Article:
Smart intralogistics robots will become part of most large enterprises. This is the prediction of Gartner that will see 25% of supply chain decisions being made across intelligent edge ecosystems as soon as 2025 driven by evolving data communications networks including 5G.
“Historically, digital supply chain investments prioritised large-scale, centralised applications in domains such as manufacturing and logistics,” said Andrew Stevens, senior director analyst with the Gartner Supply Chain Practice. “Edges are physical locations where things, people, and data connect. Increasingly, supply chains are becoming more dynamic and cover larger networks where data and decisions originate at the edge – from operators, machines, sensors or devices.”
Edge ecosystems transform operations by allowing decision making close to the original source of information. Enabling data processing, communications and storage at the point of data capture creates more even workflows, distributes data capacity and streamlines real-time responses to stakeholders who need to make decisions.
Advances in data communications services, such as Wi-Fi, Bluetooth and 5G, are poised to support edge ecosystems and complement traditional centralised supply chain solutions with more virtualised and remote networks processing data. Across many supply chains, edge computing decision making is already occurring, and the focus over the next three years will be to identify more use cases where connected automated and autonomous networks of edge decisions can be further enabled.
Logistics operations have developed a growing thirst for flexible automation. Gartner predicts that 75% of large enterprises will have adopted some form of intralogistics smart robots in their warehouse operations by 2026. Smart intralogistics robots are specialised forms of cyber-physical robotic automation primarily aimed at warehouse and distribution centre environments.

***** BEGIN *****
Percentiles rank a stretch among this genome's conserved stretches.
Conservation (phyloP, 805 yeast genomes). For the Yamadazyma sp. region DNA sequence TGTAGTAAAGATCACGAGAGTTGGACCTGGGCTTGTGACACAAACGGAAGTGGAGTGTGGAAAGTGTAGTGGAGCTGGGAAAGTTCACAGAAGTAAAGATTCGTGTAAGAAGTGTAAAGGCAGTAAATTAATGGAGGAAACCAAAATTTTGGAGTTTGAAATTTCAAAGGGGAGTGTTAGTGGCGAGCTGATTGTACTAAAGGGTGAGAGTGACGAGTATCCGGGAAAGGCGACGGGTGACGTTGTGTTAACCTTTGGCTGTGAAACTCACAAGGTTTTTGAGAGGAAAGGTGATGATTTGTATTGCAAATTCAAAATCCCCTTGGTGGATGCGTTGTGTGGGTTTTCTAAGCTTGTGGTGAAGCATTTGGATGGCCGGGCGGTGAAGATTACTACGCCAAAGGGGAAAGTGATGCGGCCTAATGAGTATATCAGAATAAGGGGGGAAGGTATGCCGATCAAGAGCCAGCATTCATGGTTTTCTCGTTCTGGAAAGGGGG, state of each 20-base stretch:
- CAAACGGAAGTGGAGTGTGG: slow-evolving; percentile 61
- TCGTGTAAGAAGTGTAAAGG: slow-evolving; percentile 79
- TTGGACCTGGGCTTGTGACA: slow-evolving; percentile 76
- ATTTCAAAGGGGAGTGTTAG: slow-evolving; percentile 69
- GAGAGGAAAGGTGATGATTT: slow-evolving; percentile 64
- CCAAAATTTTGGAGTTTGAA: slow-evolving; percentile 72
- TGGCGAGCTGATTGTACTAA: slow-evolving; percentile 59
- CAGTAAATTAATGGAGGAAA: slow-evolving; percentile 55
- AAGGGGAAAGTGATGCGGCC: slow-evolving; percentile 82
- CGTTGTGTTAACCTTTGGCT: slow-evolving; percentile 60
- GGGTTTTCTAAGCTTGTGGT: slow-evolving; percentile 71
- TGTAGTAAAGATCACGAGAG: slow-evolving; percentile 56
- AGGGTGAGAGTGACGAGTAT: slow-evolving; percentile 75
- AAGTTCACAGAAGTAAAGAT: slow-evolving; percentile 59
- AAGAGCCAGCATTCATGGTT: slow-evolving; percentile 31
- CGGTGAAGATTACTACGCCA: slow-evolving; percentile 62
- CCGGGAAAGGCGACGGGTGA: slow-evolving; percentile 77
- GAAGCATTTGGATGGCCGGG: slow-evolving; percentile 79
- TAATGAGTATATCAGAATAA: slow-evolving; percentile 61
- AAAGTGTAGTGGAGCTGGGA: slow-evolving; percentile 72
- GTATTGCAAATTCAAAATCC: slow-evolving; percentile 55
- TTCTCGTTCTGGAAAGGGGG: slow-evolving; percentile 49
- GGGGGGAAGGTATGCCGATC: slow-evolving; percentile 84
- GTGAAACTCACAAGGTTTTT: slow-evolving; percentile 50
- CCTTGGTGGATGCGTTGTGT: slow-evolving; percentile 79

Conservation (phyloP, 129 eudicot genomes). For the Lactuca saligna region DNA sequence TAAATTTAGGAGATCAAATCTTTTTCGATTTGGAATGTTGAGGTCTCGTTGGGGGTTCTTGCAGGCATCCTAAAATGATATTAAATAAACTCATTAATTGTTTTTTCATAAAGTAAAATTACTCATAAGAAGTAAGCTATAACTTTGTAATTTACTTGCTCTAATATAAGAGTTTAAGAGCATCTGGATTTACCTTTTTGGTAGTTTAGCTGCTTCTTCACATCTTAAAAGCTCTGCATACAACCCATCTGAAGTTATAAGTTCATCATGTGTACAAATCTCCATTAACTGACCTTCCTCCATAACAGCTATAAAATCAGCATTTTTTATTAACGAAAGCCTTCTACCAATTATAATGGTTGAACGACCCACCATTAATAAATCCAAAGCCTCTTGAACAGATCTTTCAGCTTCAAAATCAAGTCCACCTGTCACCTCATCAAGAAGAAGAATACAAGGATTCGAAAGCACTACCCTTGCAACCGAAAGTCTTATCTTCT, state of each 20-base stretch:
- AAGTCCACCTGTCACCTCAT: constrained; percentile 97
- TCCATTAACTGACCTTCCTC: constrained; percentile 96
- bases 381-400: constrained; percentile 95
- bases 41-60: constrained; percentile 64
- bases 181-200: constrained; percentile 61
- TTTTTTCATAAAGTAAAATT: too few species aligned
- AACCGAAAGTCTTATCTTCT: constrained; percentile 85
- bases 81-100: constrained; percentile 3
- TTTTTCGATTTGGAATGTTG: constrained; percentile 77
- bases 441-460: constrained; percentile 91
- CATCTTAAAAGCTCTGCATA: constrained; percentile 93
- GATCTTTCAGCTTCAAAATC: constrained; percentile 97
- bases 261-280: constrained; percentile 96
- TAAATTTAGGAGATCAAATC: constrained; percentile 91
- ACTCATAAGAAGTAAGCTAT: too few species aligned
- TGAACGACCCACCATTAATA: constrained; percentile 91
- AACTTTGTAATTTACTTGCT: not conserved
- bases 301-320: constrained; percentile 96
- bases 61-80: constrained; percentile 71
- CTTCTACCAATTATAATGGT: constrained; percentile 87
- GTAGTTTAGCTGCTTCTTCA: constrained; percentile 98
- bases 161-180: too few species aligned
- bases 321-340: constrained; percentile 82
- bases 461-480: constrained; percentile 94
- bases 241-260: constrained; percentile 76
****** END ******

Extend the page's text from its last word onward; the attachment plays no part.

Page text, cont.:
“Labour availability constraints, rapidly rising labour rates and the residual impacts of Covid-19 will compel most companies to invest in cyber-physical systems, especially intralogistics smart robots,” said Dwight Klappich, vice president analyst with the Gartner Supply Chain practice.
These solutions address the need to automate certain processes by adding intelligence, guidance, and sensory awareness, allowing them to operate independently from and/or around humans. There are many flexible robots use cases such as transporting pallets of goods, delivering goods to a person, or picking individual items. They can more readily and inexpensively be implemented and can be easily scaled to better manage extremes in peaks and troughs of demand.
Because of the adaptive nature of intralogistics smart robots, companies can pilot use cases for low, upfront investment and continue to test new and varying use cases as they become more familiar with the technologies.
“The good news is that there are already many flexible robotics use cases, and it is important to evaluate the best fits to an organisation’s specific needs. Supply chain leaders should take full advantage of growing trends in robotics by creating an organisation led by a chief robotics officer, or equivalent role, within their organisation,” Klappich concluded.